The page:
Spanish prime minister José Luis Rodríguez Zapatero is facing difficulties in gathering the necessary amount of political support for his proposed austerity measures (read article in Castilian here, La Vanguardia). The plan, due to be approved by the Spanish cabinet this Thursday, needs parliamentary support from within the Spanish congress to be passed, but the opposition Partido Popular party has already signalled that it won’t support the package of measures, and a similar response has been given by smaller groups such as the Catalan party Convergència i Unió and the Basque Nationalist Party (Partido Nacionalista Vasco). As well as taking political advantage of the situation (the PP has voiced its support for the ‘weak’ members of society who are affected by the prime minister’s plans, while CiU is trying to play on the negative attitudes that many Catalans now have towards Zapatero), the parties are reluctant to share the responsibility for the list of tough cuts that the Socialist government has formulated in response to international and European pressure for Spain to reduce its public debt; plans including the reduction of civil servant pay and cutting of certain public benefits have not been well-received across Spanish society. Both the PP and CiU have said they are against the proposed freezing of pensions, due to be a key issue in upcoming elections with a growing sector of the population that is aged over 50, and the part of Zapatero’s plans that have caused most attacked in recent polls.
Following various meetings held yesterday, two new Catalan savings banks are due to come into being, the result of two separate fusions between six existing caixes or savings banks (read article in Catalan here, Avui). The first will see Caixes Catalunya, Tarragona and Manresa merge into a single entity, with its new commercial name due to be announced in the next few days (for the time being, it is being called Caixa Catalunya); the other fusion means that Caixes Sabadell, Terrassa and Manlleu will come together under a brand new name, Unnim, which will start officially operating in July. The merger discussions have been going on for almost a year and yesterday’s meetings of the various boards of each financial organisation were the culmination of the fusion process. The mergers come at a time when the Spanish financial sector is facing various difficulties with falling profits and a rise in arrears amongst both companies and private clients, coming on the heels of a period of strong growth during which many of these savings banks expanded their network of offices. As a result, the announced mergers will see a rapid reduction in the number of bank offices around Catalunya, and hundreds of people are expected to lose their jobs. Both new entities will take advantage of money from a fund set up by the central Spanish government to help with the re-structuring of financial organisations, with ‘Caixa Catalunya’ receiving over €1 billion and Unnim, €350 million.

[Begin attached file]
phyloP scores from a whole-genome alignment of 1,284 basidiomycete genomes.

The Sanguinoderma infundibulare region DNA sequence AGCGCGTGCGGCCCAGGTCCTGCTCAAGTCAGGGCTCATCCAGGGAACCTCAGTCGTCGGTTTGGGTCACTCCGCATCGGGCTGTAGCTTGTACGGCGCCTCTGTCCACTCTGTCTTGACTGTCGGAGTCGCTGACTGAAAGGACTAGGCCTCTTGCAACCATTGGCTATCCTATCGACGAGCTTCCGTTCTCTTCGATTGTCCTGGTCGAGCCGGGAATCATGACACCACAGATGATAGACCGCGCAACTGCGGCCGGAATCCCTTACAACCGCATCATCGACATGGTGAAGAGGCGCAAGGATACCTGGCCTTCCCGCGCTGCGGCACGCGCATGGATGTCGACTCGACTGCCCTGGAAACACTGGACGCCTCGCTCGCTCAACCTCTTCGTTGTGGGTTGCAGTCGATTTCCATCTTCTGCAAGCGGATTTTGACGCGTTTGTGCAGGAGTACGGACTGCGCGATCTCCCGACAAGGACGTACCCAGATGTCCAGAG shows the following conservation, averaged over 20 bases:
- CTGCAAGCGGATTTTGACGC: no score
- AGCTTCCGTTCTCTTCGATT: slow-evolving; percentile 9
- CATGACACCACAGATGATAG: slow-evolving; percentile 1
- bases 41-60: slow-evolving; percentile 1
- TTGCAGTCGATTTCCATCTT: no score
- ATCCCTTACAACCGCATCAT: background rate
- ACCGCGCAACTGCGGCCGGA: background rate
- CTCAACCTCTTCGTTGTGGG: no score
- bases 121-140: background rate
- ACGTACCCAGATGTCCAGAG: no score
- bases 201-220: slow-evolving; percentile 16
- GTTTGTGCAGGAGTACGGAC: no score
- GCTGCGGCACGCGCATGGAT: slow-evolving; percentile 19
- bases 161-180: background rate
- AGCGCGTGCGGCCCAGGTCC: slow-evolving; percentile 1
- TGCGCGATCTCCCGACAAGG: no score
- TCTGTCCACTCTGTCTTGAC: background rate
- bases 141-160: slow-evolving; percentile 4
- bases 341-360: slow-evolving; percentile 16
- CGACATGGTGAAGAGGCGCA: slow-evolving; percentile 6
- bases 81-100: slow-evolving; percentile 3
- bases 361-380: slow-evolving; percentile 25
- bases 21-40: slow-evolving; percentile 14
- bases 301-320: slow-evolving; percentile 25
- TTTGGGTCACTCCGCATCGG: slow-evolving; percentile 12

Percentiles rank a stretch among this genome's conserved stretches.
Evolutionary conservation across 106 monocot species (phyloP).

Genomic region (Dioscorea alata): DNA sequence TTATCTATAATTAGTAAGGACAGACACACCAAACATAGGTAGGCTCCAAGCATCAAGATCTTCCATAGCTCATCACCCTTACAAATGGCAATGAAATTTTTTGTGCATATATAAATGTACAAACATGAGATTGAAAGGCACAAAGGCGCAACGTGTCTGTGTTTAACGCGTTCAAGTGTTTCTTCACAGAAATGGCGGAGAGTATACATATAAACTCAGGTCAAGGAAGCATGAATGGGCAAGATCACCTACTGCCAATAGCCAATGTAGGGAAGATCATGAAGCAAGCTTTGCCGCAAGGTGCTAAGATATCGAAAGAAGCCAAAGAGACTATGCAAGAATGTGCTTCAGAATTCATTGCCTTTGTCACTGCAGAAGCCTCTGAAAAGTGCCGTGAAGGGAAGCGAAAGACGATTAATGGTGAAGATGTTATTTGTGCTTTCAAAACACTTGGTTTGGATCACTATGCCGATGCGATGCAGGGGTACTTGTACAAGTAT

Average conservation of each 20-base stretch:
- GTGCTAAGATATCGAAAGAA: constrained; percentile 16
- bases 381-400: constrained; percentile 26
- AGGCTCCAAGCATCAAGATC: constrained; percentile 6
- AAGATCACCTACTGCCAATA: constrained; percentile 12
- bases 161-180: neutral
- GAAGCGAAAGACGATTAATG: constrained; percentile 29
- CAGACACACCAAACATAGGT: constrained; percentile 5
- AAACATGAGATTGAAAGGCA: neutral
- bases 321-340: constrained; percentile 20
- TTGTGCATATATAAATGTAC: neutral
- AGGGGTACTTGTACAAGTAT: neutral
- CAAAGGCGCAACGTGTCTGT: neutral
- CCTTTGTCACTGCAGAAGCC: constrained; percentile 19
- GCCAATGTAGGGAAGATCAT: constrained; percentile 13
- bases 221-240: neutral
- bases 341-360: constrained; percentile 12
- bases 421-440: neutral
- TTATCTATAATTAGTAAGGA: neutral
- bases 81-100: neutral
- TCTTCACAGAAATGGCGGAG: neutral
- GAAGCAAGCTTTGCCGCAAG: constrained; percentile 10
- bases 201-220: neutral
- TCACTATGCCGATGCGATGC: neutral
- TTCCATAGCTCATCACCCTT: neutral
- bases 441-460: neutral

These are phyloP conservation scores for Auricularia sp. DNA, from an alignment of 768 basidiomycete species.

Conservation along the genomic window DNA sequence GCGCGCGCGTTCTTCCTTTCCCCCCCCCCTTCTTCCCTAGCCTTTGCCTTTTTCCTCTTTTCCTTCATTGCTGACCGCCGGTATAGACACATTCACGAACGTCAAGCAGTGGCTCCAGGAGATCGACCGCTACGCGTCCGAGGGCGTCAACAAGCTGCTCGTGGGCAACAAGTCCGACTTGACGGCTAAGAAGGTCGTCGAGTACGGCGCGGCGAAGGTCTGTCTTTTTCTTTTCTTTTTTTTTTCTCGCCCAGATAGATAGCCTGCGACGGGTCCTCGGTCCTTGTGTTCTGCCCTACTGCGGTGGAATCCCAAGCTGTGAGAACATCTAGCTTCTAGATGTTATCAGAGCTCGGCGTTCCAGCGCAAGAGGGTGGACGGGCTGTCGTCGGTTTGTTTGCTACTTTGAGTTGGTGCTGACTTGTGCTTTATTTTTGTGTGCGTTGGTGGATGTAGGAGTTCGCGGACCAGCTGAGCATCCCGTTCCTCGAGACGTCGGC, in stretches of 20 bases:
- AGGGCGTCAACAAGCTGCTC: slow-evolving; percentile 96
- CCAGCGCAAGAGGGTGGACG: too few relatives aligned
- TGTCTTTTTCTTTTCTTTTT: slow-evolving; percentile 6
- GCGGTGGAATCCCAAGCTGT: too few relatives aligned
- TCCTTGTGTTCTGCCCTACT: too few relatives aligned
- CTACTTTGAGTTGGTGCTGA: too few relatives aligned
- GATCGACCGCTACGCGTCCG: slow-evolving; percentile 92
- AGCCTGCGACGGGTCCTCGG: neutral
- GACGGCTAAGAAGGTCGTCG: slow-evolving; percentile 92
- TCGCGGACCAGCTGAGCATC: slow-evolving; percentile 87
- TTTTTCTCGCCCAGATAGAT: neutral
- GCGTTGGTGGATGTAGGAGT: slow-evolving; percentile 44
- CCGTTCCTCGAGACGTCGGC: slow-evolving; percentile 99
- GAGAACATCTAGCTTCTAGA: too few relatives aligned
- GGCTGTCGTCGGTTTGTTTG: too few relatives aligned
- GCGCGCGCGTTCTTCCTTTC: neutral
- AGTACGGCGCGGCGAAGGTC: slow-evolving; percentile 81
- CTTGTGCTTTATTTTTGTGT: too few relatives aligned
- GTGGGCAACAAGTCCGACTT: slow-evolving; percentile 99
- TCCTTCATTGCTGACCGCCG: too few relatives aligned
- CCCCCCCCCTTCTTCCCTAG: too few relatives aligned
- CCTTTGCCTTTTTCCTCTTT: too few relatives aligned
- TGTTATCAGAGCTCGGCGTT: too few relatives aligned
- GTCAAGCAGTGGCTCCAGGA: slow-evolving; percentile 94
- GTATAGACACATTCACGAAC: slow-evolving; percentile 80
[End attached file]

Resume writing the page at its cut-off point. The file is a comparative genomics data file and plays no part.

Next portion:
If the elections for the presidency of FC Barcelona were to happen today, then contender Sandro Rosell would win a clear majority (read article in Castilan here, El Periodico). This is the finding of a poll carried out on behalf of El Periodico and Sport newspapers amongst 800 members of Barça regarding the race to win one of the most coveted jobs in international football. Rosell was a vicepresident of the present governing body of the sports club until he fell out with outgoing president Joan Laporta; with the latter now standing down, Rosell has put himself forward as an official pre-candidate and is standing on a platform of change. According to the poll, almost 55 percent of those members who can take part in the vote for the Barça president would pick Rosell, with the other two principal candidates, Marc Ingla and Jaume Ferrer, lagging far behind on 12.4 percent and 9.9 percent respectively. Rosell has the advantage of being the most recognised of the three and his promise of change has much appeal for Barça members. In contrast, Jaume Ferrer, who is currently a Barça director, represents a continuity vote, with only 33.1 percent of those asked voicing favour for such a presidency, and 57.9 percent seeking change. However, despite this, over 70 percent said they believed that Laporta has been a good president. The elections will take place in four weeks, on June 13th.
Also in the news: Catalan Socialist Party gives Mayor Hereu a chance to prove worthiness as candidate for next year’s council elections (read full article in Castilian here, La Vanguardia); Local tourist agencies seek ‘plan B’ in case volcanic ash cloud causes problems for visitors in the summer season (read full article in Catalan here, Avui); Brazilian footballer Ronaldinho spotted playing beach football with friends in former home of Castelldefels (read full article in Castilian here, El Periodico).